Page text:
Saturday, March 1, 2008

My Day As a Poem

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Hearty Art, Hardy Meal

Today provided spring-light,
and cold to offend my cold.
Sitting in Pat's favorite
Port Authority place, seeing
signs not to sleep or linger
longer than 30 minutes,
I read about "Tootsie" in
"The New York Times," killing
time prior to our play.

The reporter wrote of
Jessica Lang's "rose-vanilla
breathiness," saying,
unwittingly to Dustin Hoffman,
"Dorothy, I love you,
but I can't love you."

I was transported back to
the year of my dad's death,
when "Tootsie" and "Yentl"
both were on the big screen --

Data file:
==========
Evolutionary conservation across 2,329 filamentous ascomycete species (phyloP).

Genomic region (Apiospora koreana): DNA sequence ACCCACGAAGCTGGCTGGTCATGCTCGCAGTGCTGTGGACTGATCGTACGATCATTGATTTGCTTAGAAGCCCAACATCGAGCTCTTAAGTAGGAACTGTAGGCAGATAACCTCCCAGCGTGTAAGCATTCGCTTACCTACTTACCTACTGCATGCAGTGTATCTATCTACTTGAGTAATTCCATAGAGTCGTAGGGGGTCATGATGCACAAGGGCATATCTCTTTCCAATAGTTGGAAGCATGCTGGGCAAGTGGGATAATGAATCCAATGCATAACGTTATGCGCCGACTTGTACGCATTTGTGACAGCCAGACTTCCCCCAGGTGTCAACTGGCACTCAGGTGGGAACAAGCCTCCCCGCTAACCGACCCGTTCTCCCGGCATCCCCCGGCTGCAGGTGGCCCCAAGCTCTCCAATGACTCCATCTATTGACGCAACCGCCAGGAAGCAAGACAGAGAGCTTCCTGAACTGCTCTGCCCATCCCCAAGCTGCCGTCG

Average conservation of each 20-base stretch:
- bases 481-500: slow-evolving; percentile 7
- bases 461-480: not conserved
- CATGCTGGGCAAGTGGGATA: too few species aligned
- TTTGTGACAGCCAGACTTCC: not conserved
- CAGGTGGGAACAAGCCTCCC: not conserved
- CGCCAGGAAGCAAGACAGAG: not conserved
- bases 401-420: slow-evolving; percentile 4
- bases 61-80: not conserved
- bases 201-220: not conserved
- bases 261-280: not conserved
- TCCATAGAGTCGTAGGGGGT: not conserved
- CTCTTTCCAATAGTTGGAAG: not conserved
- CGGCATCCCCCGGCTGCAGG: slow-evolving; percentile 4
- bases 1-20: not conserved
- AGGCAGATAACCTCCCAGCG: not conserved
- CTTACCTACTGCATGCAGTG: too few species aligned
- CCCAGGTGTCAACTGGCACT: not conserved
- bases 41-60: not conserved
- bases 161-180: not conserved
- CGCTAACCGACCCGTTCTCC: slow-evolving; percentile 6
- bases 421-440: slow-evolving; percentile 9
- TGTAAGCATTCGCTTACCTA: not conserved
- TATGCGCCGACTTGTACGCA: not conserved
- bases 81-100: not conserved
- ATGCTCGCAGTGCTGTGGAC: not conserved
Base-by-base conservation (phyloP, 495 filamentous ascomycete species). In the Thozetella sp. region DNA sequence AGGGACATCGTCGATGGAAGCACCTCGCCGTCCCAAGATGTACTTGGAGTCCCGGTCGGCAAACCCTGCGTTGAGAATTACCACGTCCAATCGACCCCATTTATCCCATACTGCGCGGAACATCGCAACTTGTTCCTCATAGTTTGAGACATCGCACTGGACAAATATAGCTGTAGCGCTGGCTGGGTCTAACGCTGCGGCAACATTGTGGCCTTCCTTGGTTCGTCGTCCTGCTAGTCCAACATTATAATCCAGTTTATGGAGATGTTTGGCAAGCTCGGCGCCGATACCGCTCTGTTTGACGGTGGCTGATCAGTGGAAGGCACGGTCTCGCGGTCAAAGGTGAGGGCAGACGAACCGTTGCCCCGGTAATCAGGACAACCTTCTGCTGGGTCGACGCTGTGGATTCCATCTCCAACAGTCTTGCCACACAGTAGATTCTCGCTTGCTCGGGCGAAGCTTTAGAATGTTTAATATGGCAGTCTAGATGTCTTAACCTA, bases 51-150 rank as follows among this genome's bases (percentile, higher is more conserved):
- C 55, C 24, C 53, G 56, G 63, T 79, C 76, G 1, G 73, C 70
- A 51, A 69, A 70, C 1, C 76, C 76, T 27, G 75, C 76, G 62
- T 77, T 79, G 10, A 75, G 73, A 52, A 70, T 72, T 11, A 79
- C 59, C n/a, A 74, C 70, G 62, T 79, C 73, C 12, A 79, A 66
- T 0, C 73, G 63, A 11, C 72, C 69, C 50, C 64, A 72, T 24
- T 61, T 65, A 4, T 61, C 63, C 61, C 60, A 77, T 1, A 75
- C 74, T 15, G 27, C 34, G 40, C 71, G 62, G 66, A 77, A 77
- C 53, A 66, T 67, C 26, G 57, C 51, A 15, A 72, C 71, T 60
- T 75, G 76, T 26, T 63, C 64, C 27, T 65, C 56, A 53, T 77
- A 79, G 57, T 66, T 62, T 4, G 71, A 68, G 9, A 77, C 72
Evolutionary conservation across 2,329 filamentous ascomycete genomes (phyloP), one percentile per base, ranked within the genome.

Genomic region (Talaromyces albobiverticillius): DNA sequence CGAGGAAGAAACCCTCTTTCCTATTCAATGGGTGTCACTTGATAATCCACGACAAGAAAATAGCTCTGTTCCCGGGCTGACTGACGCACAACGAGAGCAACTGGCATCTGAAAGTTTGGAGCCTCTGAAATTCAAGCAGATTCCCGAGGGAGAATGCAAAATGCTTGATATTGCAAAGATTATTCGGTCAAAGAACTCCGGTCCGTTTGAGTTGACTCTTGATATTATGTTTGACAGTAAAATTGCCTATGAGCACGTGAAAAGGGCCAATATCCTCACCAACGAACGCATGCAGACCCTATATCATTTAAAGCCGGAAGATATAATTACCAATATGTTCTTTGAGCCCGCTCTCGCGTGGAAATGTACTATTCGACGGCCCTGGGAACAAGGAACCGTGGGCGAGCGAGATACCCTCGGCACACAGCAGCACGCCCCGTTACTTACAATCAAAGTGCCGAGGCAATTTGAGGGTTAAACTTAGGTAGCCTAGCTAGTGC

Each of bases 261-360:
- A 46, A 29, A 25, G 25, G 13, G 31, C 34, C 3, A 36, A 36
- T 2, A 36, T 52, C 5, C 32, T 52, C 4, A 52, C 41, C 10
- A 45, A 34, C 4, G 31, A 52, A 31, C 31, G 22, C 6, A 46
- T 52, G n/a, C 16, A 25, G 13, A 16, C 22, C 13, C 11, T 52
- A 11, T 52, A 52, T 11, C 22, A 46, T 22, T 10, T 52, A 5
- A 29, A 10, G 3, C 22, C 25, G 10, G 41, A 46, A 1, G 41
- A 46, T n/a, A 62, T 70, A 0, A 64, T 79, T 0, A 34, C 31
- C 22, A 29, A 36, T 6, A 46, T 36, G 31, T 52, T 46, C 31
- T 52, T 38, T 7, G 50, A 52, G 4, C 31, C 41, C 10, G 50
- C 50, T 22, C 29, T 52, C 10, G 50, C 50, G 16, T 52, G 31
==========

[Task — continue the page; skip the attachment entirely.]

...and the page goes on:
including two precious
scenes of apparently and
apparently not women,
being romantic with
each other.

Thank God I survived that
lonely adolescent time.

30 minutes and six blocks
later, Pat and I descended
the escalator to take our
seats for "Crimes of the

Three sisters of the South
extended and fended off
their mother's legacy in
the off-Broadway "dramedy."

Me, I prefer a full-on drama.

"'night, Mother," which also
won a Pulitzer Prize, was
more my taste. Suicide is
not a laughing matter --
except somewhat in "Harold
and Maude" -- and Marsha
Norman's brand suits my
theater-going taste better.

Early dinner at Le Madeleine
off of 9th Avenue felt nice
and date-like; Pat still is
great company nearly 16
years later.

Another cold march to our
car from dinner and then
we shot straight into the
Lincoln Tunnel and to our
house in decent time.

When we turned off the alarm,
Pat said, "Hi, nice home."

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